Instead, the overt wish fulfillment of Kwan’s capitalist-driven romance plot is another major strike against any serious comparisons between Crazy Rich Asians and Black Panther. For while Black Panther is currently a top candidate for the new Oscars “popular film” category, Crazy Rich Asians will likely never even contend, no matter how well it does in the summer box office. And part of this boils down to the perceived widening gap between the genre of the superhero film and that of the romantic comedy. Whereas the female-driven rom-com continues seemingly to float in the Nancy Meyers world of luxurious domestic interiors, the masculinist superhero drama has, since X-Men, grizzlingly aged into a genre serious enough to contend with real-world issues. (Here, we might recall that the last big Oscars amendment was prompted by the Academy’s failure to acknowledge that other “genre-defying” superhero film, Christopher Nolan’s The Dark Knight.) The political stakes of Black Panther involve world-historical revolution in the contemporary moment of America’s waning late imperialism, whereas Crazy Rich Asians basically announces in its very title that Asians are so privileged, they’re even wealthier than white people now.
Coogler’s adaptation of the superhero genre has already inspired a rich variety of interpretive readings that are the exemplary marker of aesthetic complexity, whereas Crazy Rich Asians might ultimately appear to be nothing more than a formulaic romantic comedy, in which the biggest generic twist—the addition of Asian bodies—is already so radical that we hardly need to change anything else. Yet, rather than continue to pursue their fundamental differences—which discourages conversations about cross-racial representation in Hollywood, further ghettoizing different ethnicities—what if we seriously strove to think carefully about these two films together? After all, if both the general public and box office predictions are making the connection, it seems critical that we at least interrogate why.
Watching Crazy Rich Asians returned me, perhaps unexpectedly, to one of the central themes of Black Panther: its science-fictional portrayal of Wakanda as an alternate—and better—modernity against the reality of present-day America. In Crazy Rich Asians, a similar alternate modernity might be found in Chu’s portrayal of capitalist Singapore: a hyper-accelerated, hyper-networked island whose abundant splendor comes into frequent conflict with the lagging ethos of America as represented by Rachel. Both Black Panther and Crazy Rich Asians are, in ways, post–Bandung Conference films about the right to development, where a seemingly unfettered process of modernization has occurred not in America, but in a separate national context with its own non-white racial makeup. The utopia of Wakanda—whose Afrofuturist livelihood, in Coogler’s film, relies on the country remaining an autonomous space—might even find its underbelly in the frantic surrealism of Chu’s Singapore, which, while obviously a “real” space, is nonetheless rendered as an insane fantasy. So while Black Panther might be primarily a superhero film and Crazy Rich Asians first and foremost a rom-com, both nonetheless offer a speculative thought experiment about a world not dominated by white America. What if the center of the world was somewhere else? What if the ruling racial power wasn’t white? Both films ask these questions, and answer them in admittedly vastly different ways, though neither really moves toward thinking about the cross-racial implications of their respective new world orders.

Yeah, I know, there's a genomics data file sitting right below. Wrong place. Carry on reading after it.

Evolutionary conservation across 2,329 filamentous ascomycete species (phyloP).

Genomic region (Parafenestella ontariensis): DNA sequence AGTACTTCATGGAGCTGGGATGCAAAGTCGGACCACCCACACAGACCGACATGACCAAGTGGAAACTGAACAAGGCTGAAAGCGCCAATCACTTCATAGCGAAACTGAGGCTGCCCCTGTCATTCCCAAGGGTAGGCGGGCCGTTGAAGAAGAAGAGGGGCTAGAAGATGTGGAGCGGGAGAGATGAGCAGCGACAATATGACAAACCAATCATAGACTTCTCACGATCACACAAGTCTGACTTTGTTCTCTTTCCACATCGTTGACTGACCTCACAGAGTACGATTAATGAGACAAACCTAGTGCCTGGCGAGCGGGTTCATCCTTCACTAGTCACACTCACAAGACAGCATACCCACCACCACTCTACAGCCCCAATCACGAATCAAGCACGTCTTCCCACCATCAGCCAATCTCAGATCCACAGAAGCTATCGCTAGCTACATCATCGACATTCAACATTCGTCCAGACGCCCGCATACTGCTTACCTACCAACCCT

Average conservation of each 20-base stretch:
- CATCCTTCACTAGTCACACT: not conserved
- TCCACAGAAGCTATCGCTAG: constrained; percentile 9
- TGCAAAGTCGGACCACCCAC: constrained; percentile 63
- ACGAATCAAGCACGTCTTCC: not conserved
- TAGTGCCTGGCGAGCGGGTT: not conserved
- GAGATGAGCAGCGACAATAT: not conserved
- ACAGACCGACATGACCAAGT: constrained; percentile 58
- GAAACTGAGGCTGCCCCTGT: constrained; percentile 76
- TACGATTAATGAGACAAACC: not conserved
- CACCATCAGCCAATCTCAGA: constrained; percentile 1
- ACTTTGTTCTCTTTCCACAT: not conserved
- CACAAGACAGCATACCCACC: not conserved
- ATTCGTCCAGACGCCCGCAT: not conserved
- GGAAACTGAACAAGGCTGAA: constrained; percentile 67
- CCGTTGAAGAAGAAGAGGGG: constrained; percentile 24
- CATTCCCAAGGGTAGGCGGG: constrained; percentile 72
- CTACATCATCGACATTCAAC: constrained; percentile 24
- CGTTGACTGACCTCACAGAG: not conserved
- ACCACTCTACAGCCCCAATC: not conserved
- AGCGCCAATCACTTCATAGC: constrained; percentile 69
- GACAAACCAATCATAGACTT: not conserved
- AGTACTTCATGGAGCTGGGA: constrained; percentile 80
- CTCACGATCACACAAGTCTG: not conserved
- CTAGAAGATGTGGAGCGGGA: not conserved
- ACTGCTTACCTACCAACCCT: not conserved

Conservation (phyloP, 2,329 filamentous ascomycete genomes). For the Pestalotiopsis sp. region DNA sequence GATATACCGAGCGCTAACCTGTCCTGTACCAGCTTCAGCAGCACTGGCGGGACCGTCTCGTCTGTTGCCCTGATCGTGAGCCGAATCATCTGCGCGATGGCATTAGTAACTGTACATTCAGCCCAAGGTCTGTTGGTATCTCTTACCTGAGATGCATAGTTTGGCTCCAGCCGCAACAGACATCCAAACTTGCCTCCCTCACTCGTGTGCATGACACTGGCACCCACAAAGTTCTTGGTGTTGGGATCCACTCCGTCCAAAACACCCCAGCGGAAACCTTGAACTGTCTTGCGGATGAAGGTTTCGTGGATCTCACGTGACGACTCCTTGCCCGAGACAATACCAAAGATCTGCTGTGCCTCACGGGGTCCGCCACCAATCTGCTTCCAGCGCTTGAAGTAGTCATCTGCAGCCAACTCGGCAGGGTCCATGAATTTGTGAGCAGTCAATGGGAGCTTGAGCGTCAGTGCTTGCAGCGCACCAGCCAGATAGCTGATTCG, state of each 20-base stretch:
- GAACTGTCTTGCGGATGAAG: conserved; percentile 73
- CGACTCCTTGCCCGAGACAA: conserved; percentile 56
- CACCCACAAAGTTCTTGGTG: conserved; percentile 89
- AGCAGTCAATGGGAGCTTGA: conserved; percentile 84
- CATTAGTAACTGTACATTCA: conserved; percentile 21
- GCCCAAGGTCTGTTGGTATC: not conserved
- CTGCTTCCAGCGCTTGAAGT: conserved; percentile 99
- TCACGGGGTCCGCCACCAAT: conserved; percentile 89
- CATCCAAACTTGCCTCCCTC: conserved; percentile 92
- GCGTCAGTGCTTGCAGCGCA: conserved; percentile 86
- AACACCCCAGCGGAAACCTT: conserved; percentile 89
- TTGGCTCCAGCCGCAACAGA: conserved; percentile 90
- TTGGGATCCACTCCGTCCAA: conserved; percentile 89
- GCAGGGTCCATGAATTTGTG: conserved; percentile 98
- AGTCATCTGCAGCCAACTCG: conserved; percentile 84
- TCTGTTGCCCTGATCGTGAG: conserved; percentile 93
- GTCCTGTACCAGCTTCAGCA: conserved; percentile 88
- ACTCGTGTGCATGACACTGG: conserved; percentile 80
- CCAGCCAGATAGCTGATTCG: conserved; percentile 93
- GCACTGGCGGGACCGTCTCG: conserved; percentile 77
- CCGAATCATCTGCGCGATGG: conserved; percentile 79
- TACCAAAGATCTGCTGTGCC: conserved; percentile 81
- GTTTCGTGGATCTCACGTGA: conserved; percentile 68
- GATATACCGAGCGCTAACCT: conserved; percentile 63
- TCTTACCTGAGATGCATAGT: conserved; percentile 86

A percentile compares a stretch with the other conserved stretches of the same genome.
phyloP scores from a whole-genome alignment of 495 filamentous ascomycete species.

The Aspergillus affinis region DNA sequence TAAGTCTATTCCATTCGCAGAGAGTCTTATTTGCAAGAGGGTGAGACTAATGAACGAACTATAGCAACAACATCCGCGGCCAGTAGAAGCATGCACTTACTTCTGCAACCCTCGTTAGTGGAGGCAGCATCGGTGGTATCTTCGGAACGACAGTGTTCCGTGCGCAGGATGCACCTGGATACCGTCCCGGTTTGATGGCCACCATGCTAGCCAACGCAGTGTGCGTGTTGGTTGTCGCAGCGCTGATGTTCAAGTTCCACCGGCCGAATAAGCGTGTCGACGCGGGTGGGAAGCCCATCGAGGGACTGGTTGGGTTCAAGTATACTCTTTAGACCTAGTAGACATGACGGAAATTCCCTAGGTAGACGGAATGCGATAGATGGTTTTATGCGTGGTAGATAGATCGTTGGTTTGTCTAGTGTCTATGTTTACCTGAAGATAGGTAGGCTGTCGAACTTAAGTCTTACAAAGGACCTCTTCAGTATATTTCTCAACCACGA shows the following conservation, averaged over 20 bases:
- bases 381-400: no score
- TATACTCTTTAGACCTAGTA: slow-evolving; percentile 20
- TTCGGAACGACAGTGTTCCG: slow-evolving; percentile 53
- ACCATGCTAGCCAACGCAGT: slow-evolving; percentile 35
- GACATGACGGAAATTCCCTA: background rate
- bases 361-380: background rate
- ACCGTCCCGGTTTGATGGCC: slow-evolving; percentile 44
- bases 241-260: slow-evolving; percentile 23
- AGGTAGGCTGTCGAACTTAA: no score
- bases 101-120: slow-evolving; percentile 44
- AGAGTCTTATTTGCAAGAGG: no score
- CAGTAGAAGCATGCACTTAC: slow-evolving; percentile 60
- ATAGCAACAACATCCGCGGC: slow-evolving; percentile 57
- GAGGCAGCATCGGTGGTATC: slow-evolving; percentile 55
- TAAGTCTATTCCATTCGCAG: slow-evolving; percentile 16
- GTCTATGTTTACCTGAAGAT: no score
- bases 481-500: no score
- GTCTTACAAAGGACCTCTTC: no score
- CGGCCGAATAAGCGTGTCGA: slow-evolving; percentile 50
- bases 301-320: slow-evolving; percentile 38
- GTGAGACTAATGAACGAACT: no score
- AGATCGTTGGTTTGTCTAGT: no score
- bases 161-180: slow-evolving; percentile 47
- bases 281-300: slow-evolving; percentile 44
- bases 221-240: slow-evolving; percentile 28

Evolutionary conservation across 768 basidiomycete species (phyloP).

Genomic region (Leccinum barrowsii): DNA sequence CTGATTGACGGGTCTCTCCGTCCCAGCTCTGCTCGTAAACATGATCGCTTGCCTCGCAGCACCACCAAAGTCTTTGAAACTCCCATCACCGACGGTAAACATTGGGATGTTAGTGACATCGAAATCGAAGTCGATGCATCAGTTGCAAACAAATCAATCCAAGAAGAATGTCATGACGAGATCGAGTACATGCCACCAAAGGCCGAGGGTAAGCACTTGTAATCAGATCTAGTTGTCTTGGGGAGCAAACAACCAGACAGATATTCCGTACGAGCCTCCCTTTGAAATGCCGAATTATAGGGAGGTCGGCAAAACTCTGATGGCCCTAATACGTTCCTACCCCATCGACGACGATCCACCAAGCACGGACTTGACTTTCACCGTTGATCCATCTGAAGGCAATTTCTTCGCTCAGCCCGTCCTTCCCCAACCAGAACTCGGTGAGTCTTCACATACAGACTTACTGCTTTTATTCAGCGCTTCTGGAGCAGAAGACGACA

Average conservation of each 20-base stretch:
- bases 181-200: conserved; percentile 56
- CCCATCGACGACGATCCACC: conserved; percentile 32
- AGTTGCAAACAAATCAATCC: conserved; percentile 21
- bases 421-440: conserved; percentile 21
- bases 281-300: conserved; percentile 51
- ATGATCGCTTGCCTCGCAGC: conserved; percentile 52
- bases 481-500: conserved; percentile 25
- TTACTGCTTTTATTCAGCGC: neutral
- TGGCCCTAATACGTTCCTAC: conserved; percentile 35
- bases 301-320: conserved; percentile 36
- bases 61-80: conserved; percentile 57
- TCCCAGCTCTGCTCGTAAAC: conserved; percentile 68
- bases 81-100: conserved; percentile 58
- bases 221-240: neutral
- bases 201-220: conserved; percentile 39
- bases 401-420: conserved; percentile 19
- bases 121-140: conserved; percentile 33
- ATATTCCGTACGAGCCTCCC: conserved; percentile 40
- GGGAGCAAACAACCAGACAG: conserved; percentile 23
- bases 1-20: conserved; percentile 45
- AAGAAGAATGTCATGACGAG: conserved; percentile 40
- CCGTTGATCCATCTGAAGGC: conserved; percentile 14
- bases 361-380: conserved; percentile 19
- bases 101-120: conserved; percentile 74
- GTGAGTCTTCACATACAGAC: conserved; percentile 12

These are heady themes for any film to take on, no less a Hollywood studio film. Crazy Rich Asians can’t do everything, nor should it have to. But as the first all-Asian Hollywood studio film in a long time, Chu’s film functions, together with others such as Black Panther and Coco, as a litmus test for the politics of racial representation in Hollywood today. Because of this, it seems necessary to think about these films together, especially as Hollywood becomes increasingly globalized. What kind of world do they cumulatively imagine? We don’t know. Yet.
Jane Hu is a writer and Ph.D. candidate living in Oakland.